hundred vantage points.  A British sortie to destroy two Afghan guns was
successful, but was soon surrounded when its own gun overheated, and forced
to fight its way back to cantonment, leaving 300 dead "on Afghanistan's
plains".

There were now 30,000 Afghan troops in Kabul, led by Akbar, the son of the
deposed leader, Dost Mohammed.  He gave an order to cut off all food to the
cantonment on pain of death.  Then, surprisingly, he proposed a truce if the
British would quit Kabul and take the hated Shah Shajar with them.

Instead, Mcnaughten negotiated a treated that would keep Shajar on
the throne and allow the British troops to remain until the spring and have
what we would call "peace with honor".  A meeting was arranged to cement
the new agreement.

Mcnaughten responded angrily when he was warned that this might be a trap.
Nonetheless he and three British political officers rode to the meeting and
to their deaths on December 23, 1840.  Later that day Mcnaughten's corpse,
with the head and limbs cut off, was hung from a pole in the bazaar.

The British military commander, Gen. Elphinstone, a 60 year-old veteran of
Waterloo, still did not feel able to retaliate.  As a result, surviving
deputy envoy Eldred Pottinger, who had tried to warn Mcnaughten of the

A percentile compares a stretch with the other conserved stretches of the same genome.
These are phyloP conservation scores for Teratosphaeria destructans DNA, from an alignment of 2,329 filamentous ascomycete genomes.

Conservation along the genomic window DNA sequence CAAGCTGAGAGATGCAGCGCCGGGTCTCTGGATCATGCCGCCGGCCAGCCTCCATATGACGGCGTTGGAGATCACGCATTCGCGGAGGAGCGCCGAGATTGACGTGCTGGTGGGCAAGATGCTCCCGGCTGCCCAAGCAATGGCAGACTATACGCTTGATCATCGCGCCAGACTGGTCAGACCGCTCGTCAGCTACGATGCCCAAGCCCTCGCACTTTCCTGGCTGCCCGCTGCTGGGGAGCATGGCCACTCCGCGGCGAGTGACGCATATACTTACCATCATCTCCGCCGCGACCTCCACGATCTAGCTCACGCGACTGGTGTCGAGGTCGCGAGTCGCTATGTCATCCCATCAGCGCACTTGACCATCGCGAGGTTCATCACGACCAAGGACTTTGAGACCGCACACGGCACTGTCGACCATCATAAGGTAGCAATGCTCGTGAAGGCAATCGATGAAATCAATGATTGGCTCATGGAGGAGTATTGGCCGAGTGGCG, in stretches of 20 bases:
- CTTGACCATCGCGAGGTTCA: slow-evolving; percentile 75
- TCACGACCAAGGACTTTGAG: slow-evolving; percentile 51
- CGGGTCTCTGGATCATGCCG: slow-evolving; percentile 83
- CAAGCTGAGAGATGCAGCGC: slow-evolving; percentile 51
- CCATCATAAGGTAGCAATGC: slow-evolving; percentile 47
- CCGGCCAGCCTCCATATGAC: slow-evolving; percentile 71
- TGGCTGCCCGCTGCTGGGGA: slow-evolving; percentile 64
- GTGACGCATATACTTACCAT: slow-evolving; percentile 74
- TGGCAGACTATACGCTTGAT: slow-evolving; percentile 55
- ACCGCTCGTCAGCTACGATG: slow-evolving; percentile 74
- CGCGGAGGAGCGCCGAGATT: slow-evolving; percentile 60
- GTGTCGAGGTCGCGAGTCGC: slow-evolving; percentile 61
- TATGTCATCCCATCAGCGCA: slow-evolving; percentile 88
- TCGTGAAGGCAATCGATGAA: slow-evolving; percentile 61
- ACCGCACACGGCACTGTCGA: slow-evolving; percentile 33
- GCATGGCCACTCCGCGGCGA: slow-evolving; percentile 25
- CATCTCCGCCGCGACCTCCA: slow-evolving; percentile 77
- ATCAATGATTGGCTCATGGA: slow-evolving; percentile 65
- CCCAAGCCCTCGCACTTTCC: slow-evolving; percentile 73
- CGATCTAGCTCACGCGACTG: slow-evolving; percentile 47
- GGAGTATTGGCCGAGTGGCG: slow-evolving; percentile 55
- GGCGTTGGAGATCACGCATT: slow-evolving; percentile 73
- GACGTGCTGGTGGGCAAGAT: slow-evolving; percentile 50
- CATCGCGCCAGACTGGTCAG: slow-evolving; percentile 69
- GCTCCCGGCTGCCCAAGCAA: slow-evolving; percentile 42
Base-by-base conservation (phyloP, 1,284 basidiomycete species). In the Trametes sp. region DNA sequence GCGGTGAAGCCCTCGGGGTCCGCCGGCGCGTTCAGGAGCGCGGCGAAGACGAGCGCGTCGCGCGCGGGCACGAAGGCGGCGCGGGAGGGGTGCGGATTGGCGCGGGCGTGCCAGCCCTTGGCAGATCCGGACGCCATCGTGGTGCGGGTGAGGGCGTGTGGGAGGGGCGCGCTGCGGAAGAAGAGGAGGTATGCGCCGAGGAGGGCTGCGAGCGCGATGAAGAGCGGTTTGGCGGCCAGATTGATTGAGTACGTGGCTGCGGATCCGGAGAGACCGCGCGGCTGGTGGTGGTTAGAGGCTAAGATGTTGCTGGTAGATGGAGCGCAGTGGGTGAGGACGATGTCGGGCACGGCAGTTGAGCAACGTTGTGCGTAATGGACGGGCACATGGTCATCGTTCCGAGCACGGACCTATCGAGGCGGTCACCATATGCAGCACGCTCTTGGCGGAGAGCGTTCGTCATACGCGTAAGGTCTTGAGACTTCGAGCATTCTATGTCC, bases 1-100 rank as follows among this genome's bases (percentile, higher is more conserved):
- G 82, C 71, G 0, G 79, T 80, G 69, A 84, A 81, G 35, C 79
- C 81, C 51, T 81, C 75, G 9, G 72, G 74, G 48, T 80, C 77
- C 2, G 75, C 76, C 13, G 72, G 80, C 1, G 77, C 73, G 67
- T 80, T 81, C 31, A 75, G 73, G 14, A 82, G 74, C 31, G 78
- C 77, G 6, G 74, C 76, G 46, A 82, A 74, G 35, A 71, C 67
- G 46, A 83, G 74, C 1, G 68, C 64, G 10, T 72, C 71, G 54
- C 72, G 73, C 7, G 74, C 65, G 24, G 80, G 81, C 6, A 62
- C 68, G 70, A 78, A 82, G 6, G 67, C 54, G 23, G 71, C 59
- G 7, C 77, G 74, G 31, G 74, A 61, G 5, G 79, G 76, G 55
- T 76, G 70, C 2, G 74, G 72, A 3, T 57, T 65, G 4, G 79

danger around Kabul, was forced to accept the Afghan terms with only a few
modifications.  These were that the British leave officers as hostages in
Kabul in return for safe passage to India.

Pottinger urged Gen. Elphinstone not to trust Akbar to move his force into
Bala Hissar which could be defended, but Elphinstone refused.  On January 6,
1842, the British contingent of 17,000 began their retreat to India.  About
700 of these were Europeans, soldiers and civilians.  The nearest British
garrison was in Jalalabad, over 90 miles away: not a huge distance, but
across snow-covered mountain passes.

There was no sign of Akbar's promised escort, and in the first hour of the
retreat the rear guard came under fire from snipers. During the first day,
Afghan horseman rushed the column again and again, driving off baggage
animals.  When the army made camp at the end of the first day, only 5 miles
had been made and only one tent remained from the baggage.

On the second day, the Afghans captured two of the five British field guns.
Akbar's representatives suggested that the British halt for the day while he